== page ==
MODULE Integer-List DECLARE TYPE int_list_handle_t; int_list_handle_t int_list_create(); BOOL int_list_append(int_list_handle_t this, int data); INTEGER int_list_getFirst(int_list_handle_t this); INTEGER int_list_getNext(int_list_handle_t this); BOOL int_list_isEmpty(int_list_handle_t this); END Integer-List;
This representation introduces additional problems which are caused by not separating traversal from data structure. As you may recall, to iterate over the elements of the list, we have used a loop statement with the following condition:
WHILE data IS VALID DO
Data was initialized by a call to list_getFirst(). The integer list procedure int_list_getFirst() returns an integer, consequently, there is no such thing like an ``invalid integer'' which we could use for loop termination checking.
mul(k) div(k) abs()
The operation mul does not require any precondition. That's similar to add and sub. The postcondition is of course res = N*k. The next operation div requires k to be not 0 (zero). Consequently, we define the following precondition: k not equal 0. The last operation abs returns the value of N if N is positive or 0 or -N if N is negative. Again it does not matter what value N has when this operation is applied. Here is its postcondition:
class Complex { attributes: Real real, imaginary methods: :=(Complex c) /* Set value to the one of c */ Real realPart() Real imaginaryPart() Complex +(Complex c) Complex -(Complex c) Complex /(Complex c) Complex *(Complex c) }
We choose the well-known operator symbols ``+'' for addition, ``-'' for subtraction, ``/'' for division and ``*'' for multiplication to implement the corresponding operations of the ADT Complex. Thus, objects of class Complex can be used like:
Complex c1, c2, c3 c3 := c1 + c2
You may notice, that we could write the addition statement as follows:
c3 := c1.+(c2)
You may want to replace the ``+'' with ``add'' to come to a representation which we have used so far. However, you should be able to understand that ``+'' is nothing more than a different name for ``add''.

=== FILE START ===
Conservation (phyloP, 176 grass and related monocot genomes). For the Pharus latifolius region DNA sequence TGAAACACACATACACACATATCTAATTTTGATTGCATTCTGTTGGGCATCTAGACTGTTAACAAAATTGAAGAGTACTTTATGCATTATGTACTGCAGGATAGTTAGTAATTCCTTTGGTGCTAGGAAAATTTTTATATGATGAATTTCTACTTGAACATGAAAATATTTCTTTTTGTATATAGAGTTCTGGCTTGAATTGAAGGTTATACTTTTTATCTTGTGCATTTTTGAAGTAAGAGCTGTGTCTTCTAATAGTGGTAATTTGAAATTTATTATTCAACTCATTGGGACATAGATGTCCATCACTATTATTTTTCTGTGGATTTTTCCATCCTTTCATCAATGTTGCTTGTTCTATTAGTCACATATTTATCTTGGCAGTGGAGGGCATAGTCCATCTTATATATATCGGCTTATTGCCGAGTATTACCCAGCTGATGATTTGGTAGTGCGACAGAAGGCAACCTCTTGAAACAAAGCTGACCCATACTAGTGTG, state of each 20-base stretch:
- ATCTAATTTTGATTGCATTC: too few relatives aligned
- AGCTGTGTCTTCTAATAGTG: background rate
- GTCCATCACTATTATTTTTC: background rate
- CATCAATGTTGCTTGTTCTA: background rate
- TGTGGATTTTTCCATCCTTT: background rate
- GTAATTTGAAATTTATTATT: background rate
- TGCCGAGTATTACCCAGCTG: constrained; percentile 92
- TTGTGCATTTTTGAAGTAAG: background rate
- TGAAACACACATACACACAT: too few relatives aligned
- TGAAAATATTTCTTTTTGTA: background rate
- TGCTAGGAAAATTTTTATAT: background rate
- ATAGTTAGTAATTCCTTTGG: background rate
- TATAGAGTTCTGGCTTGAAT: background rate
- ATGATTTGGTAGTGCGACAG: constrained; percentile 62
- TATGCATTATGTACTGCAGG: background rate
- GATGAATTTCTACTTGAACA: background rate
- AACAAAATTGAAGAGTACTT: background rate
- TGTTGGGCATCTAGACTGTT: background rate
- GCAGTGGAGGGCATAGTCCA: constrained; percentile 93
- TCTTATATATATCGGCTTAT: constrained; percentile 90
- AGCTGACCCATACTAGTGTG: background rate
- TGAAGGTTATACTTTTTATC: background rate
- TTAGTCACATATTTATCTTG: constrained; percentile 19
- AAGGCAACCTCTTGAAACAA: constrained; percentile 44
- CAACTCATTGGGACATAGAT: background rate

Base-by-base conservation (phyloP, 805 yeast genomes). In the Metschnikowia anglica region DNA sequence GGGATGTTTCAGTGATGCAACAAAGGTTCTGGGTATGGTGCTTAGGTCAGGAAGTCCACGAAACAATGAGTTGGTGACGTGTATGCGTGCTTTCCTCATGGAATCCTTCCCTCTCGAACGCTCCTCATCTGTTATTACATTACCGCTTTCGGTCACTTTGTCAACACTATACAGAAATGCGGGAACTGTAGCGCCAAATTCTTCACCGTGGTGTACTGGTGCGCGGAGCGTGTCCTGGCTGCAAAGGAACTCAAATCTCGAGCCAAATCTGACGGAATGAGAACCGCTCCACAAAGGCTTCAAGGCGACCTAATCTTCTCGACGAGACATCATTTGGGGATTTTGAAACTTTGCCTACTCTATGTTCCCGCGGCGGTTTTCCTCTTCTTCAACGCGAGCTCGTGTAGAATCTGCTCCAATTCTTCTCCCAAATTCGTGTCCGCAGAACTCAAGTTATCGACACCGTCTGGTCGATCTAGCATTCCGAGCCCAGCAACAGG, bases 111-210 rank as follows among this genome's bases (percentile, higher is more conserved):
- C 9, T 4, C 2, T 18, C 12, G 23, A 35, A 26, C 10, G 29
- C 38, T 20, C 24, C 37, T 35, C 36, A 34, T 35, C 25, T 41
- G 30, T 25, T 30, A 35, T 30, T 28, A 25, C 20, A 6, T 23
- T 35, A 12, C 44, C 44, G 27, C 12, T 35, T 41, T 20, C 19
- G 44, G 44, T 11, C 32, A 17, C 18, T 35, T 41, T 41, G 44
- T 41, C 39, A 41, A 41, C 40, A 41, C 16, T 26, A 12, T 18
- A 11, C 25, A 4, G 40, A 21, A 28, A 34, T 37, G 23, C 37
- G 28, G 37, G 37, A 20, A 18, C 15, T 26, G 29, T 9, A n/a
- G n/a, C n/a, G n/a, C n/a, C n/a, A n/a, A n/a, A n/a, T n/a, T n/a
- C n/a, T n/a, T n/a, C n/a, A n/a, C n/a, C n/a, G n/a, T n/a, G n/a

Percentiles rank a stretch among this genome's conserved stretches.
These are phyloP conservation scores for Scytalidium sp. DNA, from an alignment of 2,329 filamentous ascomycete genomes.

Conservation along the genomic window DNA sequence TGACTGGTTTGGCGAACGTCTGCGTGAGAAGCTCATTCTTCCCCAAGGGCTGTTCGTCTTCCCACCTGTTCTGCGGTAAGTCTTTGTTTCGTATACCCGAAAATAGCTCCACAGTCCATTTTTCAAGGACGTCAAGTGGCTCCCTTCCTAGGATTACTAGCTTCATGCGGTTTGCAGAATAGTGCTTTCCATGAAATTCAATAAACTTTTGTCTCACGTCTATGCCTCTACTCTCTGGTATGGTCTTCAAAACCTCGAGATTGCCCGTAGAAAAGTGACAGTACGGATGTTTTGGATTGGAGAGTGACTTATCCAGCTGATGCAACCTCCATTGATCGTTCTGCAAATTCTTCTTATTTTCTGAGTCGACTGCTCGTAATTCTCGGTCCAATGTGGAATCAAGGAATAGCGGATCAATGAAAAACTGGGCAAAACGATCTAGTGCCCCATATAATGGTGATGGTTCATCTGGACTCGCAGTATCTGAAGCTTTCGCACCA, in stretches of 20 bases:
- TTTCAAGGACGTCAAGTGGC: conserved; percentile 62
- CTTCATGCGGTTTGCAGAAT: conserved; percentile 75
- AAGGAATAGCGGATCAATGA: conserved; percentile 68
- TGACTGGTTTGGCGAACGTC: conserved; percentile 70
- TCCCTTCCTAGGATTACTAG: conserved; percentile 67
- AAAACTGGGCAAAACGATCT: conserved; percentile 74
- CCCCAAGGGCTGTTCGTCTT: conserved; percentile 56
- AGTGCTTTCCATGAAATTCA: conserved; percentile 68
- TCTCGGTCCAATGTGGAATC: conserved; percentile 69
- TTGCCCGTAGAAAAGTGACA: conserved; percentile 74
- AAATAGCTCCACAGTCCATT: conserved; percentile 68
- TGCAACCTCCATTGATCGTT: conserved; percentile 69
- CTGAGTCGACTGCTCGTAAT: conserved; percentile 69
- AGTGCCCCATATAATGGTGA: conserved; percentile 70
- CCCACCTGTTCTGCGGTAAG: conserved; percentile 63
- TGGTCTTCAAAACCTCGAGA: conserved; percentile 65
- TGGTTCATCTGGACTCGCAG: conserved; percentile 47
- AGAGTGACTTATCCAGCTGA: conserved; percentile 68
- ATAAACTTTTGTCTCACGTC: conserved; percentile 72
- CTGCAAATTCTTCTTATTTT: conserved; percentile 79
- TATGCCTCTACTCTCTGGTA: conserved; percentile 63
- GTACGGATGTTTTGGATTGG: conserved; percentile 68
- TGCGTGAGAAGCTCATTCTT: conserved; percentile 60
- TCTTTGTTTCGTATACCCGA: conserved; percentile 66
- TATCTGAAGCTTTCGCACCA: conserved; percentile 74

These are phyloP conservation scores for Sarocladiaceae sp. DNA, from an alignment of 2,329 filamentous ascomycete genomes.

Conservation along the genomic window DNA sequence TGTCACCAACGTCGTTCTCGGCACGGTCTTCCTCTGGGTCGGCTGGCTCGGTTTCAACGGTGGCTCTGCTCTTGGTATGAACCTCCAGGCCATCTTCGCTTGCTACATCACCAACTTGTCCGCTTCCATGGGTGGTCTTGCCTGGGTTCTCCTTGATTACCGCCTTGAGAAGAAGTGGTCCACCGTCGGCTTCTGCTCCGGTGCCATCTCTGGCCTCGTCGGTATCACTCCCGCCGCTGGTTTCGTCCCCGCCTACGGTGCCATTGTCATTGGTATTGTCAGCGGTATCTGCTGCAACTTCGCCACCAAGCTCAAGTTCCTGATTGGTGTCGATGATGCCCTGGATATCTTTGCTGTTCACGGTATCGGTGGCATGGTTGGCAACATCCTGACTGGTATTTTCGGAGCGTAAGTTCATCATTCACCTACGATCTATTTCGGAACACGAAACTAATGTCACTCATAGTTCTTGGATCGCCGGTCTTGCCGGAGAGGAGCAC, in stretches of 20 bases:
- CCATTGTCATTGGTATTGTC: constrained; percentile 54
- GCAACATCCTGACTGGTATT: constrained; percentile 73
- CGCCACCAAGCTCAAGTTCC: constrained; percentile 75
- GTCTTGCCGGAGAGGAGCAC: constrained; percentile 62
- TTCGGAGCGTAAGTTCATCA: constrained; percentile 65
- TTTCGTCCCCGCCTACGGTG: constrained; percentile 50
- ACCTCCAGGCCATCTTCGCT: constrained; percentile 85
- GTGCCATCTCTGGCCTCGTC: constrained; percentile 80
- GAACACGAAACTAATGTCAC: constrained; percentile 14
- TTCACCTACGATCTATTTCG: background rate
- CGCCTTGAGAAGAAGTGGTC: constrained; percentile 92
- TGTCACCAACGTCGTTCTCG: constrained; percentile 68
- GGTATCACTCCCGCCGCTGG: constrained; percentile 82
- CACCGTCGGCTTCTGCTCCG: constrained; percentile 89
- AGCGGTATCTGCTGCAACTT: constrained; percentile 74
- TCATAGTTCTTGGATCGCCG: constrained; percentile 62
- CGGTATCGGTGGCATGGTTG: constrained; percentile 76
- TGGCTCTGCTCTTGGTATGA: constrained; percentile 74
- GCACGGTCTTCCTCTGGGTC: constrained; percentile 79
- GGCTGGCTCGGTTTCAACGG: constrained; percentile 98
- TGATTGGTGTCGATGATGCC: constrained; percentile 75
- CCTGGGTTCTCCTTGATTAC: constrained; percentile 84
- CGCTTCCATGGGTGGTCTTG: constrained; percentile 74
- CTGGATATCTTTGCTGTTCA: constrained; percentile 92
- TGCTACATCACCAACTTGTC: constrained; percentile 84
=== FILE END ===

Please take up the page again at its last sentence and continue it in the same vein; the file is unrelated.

class Rectangle inherits from Point { attributes: int _width, // Width of rectangle _height // Height of rectangle methods: setWidth(int newWidth) getWidth() setHeight(int newHeight) getHeight() }
In this example, we define a rectangle by its upper left corner (coordinates as inherited from Point) and its dimension. Alternatively, we could have defined it by its upper left and lower right corner.
We add access methods for the rectangle's width and height.
class Sphere inherits from 3D-Point { attributes: int _radius; methods: setRadius(int newRadius) getRadius() }
This is similar to the circle class for 2D space. Now, 3D-Point is just a Point with an additional dimension:
class 3D-Point inherits from Point { attributes: int _z; methods: setZ(int newZ); getZ(); }
Consequently, 3D-Point and Point are related with a is-a relationship.
However, these properties are uniquely identified by following the path from D up to A. Thus, D can change properties of A inherited by B by following the inheritance path through B. Similarly, D can change properties of A inheritied by C by following the inheritance path through C. Consequently, this naming conflict does not necessarily lead to an error, as long as the paths are designated.
void display(const DrawableObject obj);First note, that in C++ function or method parameters are passed by value. Consequently, obj would be a copy of the actual provided function call argument. This means, that DrawableObject must be a class from which objects can be created. This is not the case, if DrawableObject is an abstract class (as it is when print() is defined as pure method.)
If there exists a virtual method print() which is defined by class DrawableObject, then (as obj is only a copy of the actual argument) this method is invoked. It is not the method defined by the class of the actual argument (because it does no longer play any significant role!)
T &operator ++() { succ(); return(_current ? _current->data() : (T) 0); }However, this does not function as we now assume something about T. It must be possible to cast it to a kind of ,,NULL`` value.
During the iteration, remove() must compare the provided data item successively with those in the list. Consequently, there might exist a comparison like:
if (data == current->data()) { // found the item }
Here we use the equation operator ,,==`` to compare both data items. As these items can be of any type, they especially can be objects of user defined classes. The question is: How is ,,equality`` defined for those new types? Consequently, to allow remove() to work properly, the list should only be used for types which define the comparison operator (namely, ,,==`` and ,,!=``) properly. Otherwise, default comparisons are used, which might lead to strange results.
class CountedList : public List { int _count; // The number of elements ... public: ... virtual void append(const T data) { _count++; // Increment it and ... List::append(data); // ... use list append } ... }
Not every method can be implemented this way. In some methods, one must check whether _count needs to be altered or not. However, the main idea is, that each list method is just expanded (or specialized) for the counted list.